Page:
Riverwoods Field Lab sits along the banks of Riverwoods Run, a historic 5-mile section of the Kissimmee River. Riverwoods Run’s floodplain was severed from the river’s flow since the channelization was completed in 1971. The dried-out floodplain had reverted to dry pasture lands and the river levels were very low and had no flow for many years. However last year, the restoration reached Riverwoods and the flow was restored to Riverwoods Run! With the restored flow and flooding resulting from Hurricane Irma – the wetlands adjacent to Riverwoods are coming back to life! The return of aquatic invertebrates and juvenile fish to the restored floodplain have provided a buffet banquet for wetland and wading birds. The most exciting indicator of the health of the restored river is the return of the endangered Everglades Snail Kites!! The reflooded wetlands have provided excellent conditions for the apple snail, the Snail Kites’ primary food source, to return to the Kissimmee River.
According to Tyler Beck, Snail Kite Conservation Coordinator for the Florida Fish and Wildlife Conservation Commission (FWC), there has been an astonishing 533% increase in the number of Snail Kite nests in the restored Kissimmee River. Between 2016 and 2018, there was astounding number of successful nests with an increase from two to twenty-five – an increase of 1150%! Nesting success means that at least one chick survives and thrives.
High praise from a Lakes Region Audubon Bird Club participant in our Explore the Kissimmee River Eco-tour in November 2018; “Our Bird Club members thoroughly enjoyed the Kissimmee River Restoration presentation and tour yesterday. The results of the restoration are dramatic and we were all overwhelmed by the presence of large numbers of Snail Kites (we counted 80!) . . . You can be very proud of your work and ongoing efforts to bring this river back to its former glory.”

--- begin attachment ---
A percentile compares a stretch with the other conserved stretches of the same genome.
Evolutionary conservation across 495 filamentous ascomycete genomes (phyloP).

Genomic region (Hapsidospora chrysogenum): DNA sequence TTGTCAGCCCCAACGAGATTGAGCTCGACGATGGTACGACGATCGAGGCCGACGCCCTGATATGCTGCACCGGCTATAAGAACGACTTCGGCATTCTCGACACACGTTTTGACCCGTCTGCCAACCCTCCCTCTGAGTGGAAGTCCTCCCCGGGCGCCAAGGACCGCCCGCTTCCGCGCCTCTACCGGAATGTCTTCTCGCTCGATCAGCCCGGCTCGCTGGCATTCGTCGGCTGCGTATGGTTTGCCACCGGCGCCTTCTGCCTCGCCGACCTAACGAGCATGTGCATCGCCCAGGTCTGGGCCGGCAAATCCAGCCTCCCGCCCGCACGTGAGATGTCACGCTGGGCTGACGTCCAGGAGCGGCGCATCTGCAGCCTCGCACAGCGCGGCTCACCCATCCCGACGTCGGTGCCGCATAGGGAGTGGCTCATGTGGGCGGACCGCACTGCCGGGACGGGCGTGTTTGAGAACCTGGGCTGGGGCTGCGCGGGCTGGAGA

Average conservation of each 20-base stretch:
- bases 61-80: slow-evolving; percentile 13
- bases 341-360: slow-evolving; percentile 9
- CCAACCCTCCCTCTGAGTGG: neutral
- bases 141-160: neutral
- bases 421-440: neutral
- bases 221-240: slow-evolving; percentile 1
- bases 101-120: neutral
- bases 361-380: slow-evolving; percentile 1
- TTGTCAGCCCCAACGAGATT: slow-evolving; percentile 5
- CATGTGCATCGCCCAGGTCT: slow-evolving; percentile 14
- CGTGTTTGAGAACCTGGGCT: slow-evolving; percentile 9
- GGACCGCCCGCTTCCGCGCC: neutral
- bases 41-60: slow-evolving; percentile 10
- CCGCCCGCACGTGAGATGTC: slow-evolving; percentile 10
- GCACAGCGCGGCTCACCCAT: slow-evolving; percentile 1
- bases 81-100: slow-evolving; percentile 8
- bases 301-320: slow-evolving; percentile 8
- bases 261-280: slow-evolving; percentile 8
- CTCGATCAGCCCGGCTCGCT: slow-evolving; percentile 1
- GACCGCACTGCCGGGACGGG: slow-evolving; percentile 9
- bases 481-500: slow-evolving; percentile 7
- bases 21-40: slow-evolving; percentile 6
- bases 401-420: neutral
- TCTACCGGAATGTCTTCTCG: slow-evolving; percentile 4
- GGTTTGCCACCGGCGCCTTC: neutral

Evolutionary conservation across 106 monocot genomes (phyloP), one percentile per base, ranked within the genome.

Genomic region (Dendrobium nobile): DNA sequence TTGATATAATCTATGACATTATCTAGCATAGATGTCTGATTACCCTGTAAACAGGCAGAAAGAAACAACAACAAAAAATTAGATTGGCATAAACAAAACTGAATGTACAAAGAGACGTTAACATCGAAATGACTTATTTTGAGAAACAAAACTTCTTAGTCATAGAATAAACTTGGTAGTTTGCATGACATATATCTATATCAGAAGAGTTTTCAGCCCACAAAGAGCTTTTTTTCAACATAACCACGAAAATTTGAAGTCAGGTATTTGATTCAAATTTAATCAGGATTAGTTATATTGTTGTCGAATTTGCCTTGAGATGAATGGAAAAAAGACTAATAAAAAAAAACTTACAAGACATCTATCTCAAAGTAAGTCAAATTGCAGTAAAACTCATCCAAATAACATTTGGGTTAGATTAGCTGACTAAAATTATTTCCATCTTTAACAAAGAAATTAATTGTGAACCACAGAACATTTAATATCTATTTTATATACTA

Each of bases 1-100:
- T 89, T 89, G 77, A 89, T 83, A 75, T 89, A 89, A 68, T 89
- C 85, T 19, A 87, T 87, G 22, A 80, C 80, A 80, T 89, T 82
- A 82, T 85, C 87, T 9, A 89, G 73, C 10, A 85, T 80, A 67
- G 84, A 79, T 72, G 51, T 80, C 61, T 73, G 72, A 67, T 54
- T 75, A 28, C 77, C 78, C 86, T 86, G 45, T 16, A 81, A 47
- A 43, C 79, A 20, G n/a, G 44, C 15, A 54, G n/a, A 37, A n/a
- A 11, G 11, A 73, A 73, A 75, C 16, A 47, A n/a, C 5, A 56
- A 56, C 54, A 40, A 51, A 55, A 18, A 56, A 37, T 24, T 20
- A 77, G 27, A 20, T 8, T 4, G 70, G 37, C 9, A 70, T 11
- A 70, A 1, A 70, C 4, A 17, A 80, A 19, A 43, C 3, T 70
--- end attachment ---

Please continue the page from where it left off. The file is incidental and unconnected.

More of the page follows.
Paul Gray, Audubon’s Lake Okeechobee Science Coordinator and our avian expert, tells us that the kites are versatile in their nesting behavior, now using wetland willow and buttonbush shrubs and even nesting on tussocks – floating islands of vegetation. The Snail Kites are survivors, and able to adapt rapidly to find suitable habitats and food sources.
The Florida Apple Snail is rapidly disappearing and being replaced with the exotic Island Apple Snails. The snail kites have been able to adapt and are now thriving on a diet of the exotic apple snail found all along the Kissimmee River. It is very interesting scenario, where an exotic snail is helping a rare and endangered bird to survive and thrive!!